Date of this Version
In his novel A Thousand Splendid Suns, author Khaled Hosseini provides a vivid portrait of a country shattered by a series of ideological leaders and wars imposed on it by foreign and internal forces. The narrative, which spans several decades, is driven by the stories of two women, Laila and Mariam, who, despite starkly different beginnings, find themselves intimately connected and dependent upon one another. Hosseini’s women, much like the country of Afghanistan itself, appear to be propelled by the whims of outside forces, familial and societal, with little chance of influencing their own lives and futures Yet Laila and Mariam are neither passive nor helpless as they make choices and accept consequences to affect desired ends, both hopeful and tragic. In interviews and talks, Hosseini claims to write simple love stories, but his portrayal of Laila and Mariam and their dreams, trials, and challenges presents a complex view of women in Afghanistan that goes beyond oppression and the stereotype of the veil. This chapter looks at Hosseini's second novel as a novel of resistance.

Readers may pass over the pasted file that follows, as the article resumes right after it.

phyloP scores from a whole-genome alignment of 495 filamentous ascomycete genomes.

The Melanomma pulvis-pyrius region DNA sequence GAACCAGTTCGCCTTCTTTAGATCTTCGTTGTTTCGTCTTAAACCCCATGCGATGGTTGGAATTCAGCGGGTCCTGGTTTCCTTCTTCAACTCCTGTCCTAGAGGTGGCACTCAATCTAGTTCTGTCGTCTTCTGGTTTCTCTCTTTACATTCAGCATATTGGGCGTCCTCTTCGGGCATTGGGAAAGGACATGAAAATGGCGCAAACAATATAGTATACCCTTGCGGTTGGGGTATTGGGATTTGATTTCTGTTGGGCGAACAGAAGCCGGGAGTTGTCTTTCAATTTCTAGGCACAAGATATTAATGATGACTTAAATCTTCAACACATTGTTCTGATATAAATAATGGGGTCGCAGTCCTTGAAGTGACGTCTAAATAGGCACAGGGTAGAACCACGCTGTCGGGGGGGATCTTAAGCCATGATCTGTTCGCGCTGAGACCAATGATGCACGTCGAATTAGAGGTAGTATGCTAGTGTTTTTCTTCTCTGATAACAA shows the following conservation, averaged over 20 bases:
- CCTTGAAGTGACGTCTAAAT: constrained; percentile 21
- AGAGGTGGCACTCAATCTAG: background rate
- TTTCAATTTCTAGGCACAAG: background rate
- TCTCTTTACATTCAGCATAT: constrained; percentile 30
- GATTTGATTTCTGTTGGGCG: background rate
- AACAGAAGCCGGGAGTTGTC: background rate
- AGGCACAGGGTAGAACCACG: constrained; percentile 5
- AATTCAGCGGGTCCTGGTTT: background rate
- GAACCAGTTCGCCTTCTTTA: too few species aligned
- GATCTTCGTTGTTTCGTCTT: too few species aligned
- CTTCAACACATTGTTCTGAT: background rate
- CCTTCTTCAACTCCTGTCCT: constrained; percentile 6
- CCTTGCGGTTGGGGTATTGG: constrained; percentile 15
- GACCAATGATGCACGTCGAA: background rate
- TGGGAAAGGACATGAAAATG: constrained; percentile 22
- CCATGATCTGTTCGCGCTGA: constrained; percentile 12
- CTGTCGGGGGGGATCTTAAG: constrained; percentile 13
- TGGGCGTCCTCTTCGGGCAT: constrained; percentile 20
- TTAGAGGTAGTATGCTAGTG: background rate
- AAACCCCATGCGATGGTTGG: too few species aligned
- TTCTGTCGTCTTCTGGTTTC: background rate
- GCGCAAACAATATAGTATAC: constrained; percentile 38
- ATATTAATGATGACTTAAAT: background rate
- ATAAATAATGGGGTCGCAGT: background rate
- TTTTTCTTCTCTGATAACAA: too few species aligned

postcolonialism, Khaled Hosseini, women, Afghanistan, Taliban, fiction, resistance in fiction
Stuhr, R. A. (2011). A Thousand Splendid Suns: Sanctuary and Resistance. Retrieved from https://repository.upenn.edu/library_papers/79
Date Posted: 26 March 2013
This document has been peer reviewed.